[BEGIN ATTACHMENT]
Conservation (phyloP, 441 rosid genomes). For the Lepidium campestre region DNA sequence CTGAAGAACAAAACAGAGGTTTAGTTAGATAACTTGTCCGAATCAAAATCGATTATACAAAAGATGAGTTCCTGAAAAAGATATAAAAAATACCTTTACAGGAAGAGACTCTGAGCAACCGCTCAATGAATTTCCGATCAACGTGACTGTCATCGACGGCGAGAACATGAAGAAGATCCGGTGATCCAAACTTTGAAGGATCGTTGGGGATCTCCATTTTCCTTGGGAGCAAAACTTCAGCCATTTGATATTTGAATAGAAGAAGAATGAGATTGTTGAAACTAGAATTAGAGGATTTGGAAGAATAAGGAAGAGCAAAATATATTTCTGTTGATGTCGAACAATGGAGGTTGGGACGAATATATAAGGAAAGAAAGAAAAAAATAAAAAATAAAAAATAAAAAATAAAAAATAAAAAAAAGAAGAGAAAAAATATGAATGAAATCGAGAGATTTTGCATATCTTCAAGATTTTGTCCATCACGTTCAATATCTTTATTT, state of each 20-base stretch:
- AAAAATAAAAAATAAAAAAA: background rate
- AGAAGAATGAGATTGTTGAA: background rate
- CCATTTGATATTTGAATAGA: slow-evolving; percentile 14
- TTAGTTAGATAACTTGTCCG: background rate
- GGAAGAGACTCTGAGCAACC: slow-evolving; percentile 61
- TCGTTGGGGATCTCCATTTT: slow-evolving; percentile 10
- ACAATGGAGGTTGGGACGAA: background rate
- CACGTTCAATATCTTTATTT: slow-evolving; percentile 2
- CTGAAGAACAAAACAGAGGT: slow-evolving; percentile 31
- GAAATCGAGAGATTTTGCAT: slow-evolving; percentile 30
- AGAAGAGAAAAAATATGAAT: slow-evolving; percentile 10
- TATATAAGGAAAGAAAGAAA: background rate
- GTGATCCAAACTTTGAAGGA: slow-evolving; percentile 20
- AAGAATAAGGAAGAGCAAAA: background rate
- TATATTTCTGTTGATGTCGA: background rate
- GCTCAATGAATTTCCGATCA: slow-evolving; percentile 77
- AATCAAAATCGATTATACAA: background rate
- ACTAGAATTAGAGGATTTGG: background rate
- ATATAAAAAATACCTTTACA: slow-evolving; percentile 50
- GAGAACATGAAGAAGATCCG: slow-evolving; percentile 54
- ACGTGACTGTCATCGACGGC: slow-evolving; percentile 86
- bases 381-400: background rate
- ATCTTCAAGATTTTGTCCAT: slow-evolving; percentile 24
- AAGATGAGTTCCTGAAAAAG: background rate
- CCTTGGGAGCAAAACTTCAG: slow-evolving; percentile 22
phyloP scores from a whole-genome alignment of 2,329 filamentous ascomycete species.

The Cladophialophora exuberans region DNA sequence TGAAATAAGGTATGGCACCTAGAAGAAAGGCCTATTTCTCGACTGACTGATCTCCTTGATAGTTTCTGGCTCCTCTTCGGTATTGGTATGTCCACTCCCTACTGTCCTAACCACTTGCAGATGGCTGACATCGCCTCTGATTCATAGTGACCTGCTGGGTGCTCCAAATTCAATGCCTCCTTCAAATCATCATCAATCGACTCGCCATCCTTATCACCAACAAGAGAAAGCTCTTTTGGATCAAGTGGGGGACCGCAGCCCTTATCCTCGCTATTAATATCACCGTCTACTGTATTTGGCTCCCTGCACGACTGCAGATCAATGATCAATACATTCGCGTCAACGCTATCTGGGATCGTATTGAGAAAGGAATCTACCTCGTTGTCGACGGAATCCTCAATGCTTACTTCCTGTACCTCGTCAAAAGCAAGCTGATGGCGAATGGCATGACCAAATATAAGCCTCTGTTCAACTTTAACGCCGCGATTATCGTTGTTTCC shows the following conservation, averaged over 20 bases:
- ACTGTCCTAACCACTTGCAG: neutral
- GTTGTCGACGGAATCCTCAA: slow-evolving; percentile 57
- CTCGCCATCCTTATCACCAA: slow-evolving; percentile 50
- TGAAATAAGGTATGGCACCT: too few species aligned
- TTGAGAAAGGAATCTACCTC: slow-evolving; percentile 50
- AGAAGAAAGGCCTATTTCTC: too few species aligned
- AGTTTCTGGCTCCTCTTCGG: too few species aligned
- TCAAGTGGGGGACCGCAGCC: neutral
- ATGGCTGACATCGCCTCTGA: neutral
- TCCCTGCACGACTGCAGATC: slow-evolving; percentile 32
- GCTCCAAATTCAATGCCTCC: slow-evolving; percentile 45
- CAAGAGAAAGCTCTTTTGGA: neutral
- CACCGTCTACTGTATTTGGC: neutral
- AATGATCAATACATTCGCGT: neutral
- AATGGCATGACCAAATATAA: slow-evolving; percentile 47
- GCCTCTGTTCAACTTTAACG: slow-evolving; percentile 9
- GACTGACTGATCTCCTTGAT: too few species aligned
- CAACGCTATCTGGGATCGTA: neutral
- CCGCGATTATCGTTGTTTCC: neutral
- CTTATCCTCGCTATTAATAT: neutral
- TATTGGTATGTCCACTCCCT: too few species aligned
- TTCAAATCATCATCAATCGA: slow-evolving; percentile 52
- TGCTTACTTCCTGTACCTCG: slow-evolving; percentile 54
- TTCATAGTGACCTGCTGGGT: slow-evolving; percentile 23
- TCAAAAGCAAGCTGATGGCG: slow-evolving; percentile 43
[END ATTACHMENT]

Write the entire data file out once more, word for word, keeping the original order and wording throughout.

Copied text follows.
Conservation (phyloP, 441 rosid genomes). For the Lepidium campestre region DNA sequence CTGAAGAACAAAACAGAGGTTTAGTTAGATAACTTGTCCGAATCAAAATCGATTATACAAAAGATGAGTTCCTGAAAAAGATATAAAAAATACCTTTACAGGAAGAGACTCTGAGCAACCGCTCAATGAATTTCCGATCAACGTGACTGTCATCGACGGCGAGAACATGAAGAAGATCCGGTGATCCAAACTTTGAAGGATCGTTGGGGATCTCCATTTTCCTTGGGAGCAAAACTTCAGCCATTTGATATTTGAATAGAAGAAGAATGAGATTGTTGAAACTAGAATTAGAGGATTTGGAAGAATAAGGAAGAGCAAAATATATTTCTGTTGATGTCGAACAATGGAGGTTGGGACGAATATATAAGGAAAGAAAGAAAAAAATAAAAAATAAAAAATAAAAAATAAAAAATAAAAAAAAGAAGAGAAAAAATATGAATGAAATCGAGAGATTTTGCATATCTTCAAGATTTTGTCCATCACGTTCAATATCTTTATTT, state of each 20-base stretch:
- AAAAATAAAAAATAAAAAAA: background rate
- AGAAGAATGAGATTGTTGAA: background rate
- CCATTTGATATTTGAATAGA: slow-evolving; percentile 14
- TTAGTTAGATAACTTGTCCG: background rate
- GGAAGAGACTCTGAGCAACC: slow-evolving; percentile 61
- TCGTTGGGGATCTCCATTTT: slow-evolving; percentile 10
- ACAATGGAGGTTGGGACGAA: background rate
- CACGTTCAATATCTTTATTT: slow-evolving; percentile 2
- CTGAAGAACAAAACAGAGGT: slow-evolving; percentile 31
- GAAATCGAGAGATTTTGCAT: slow-evolving; percentile 30
- AGAAGAGAAAAAATATGAAT: slow-evolving; percentile 10
- TATATAAGGAAAGAAAGAAA: background rate
- GTGATCCAAACTTTGAAGGA: slow-evolving; percentile 20
- AAGAATAAGGAAGAGCAAAA: background rate
- TATATTTCTGTTGATGTCGA: background rate
- GCTCAATGAATTTCCGATCA: slow-evolving; percentile 77
- AATCAAAATCGATTATACAA: background rate
- ACTAGAATTAGAGGATTTGG: background rate
- ATATAAAAAATACCTTTACA: slow-evolving; percentile 50
- GAGAACATGAAGAAGATCCG: slow-evolving; percentile 54
- ACGTGACTGTCATCGACGGC: slow-evolving; percentile 86
- bases 381-400: background rate
- ATCTTCAAGATTTTGTCCAT: slow-evolving; percentile 24
- AAGATGAGTTCCTGAAAAAG: background rate
- CCTTGGGAGCAAAACTTCAG: slow-evolving; percentile 22
phyloP scores from a whole-genome alignment of 2,329 filamentous ascomycete species.

The Cladophialophora exuberans region DNA sequence TGAAATAAGGTATGGCACCTAGAAGAAAGGCCTATTTCTCGACTGACTGATCTCCTTGATAGTTTCTGGCTCCTCTTCGGTATTGGTATGTCCACTCCCTACTGTCCTAACCACTTGCAGATGGCTGACATCGCCTCTGATTCATAGTGACCTGCTGGGTGCTCCAAATTCAATGCCTCCTTCAAATCATCATCAATCGACTCGCCATCCTTATCACCAACAAGAGAAAGCTCTTTTGGATCAAGTGGGGGACCGCAGCCCTTATCCTCGCTATTAATATCACCGTCTACTGTATTTGGCTCCCTGCACGACTGCAGATCAATGATCAATACATTCGCGTCAACGCTATCTGGGATCGTATTGAGAAAGGAATCTACCTCGTTGTCGACGGAATCCTCAATGCTTACTTCCTGTACCTCGTCAAAAGCAAGCTGATGGCGAATGGCATGACCAAATATAAGCCTCTGTTCAACTTTAACGCCGCGATTATCGTTGTTTCC shows the following conservation, averaged over 20 bases:
- ACTGTCCTAACCACTTGCAG: neutral
- GTTGTCGACGGAATCCTCAA: slow-evolving; percentile 57
- CTCGCCATCCTTATCACCAA: slow-evolving; percentile 50
- TGAAATAAGGTATGGCACCT: too few species aligned
- TTGAGAAAGGAATCTACCTC: slow-evolving; percentile 50
- AGAAGAAAGGCCTATTTCTC: too few species aligned
- AGTTTCTGGCTCCTCTTCGG: too few species aligned
- TCAAGTGGGGGACCGCAGCC: neutral
- ATGGCTGACATCGCCTCTGA: neutral
- TCCCTGCACGACTGCAGATC: slow-evolving; percentile 32
- GCTCCAAATTCAATGCCTCC: slow-evolving; percentile 45
- CAAGAGAAAGCTCTTTTGGA: neutral
- CACCGTCTACTGTATTTGGC: neutral
- AATGATCAATACATTCGCGT: neutral
- AATGGCATGACCAAATATAA: slow-evolving; percentile 47
- GCCTCTGTTCAACTTTAACG: slow-evolving; percentile 9
- GACTGACTGATCTCCTTGAT: too few species aligned
- CAACGCTATCTGGGATCGTA: neutral
- CCGCGATTATCGTTGTTTCC: neutral
- CTTATCCTCGCTATTAATAT: neutral
- TATTGGTATGTCCACTCCCT: too few species aligned
- TTCAAATCATCATCAATCGA: slow-evolving; percentile 52
- TGCTTACTTCCTGTACCTCG: slow-evolving; percentile 54
- TTCATAGTGACCTGCTGGGT: slow-evolving; percentile 23
- TCAAAAGCAAGCTGATGGCG: slow-evolving; percentile 43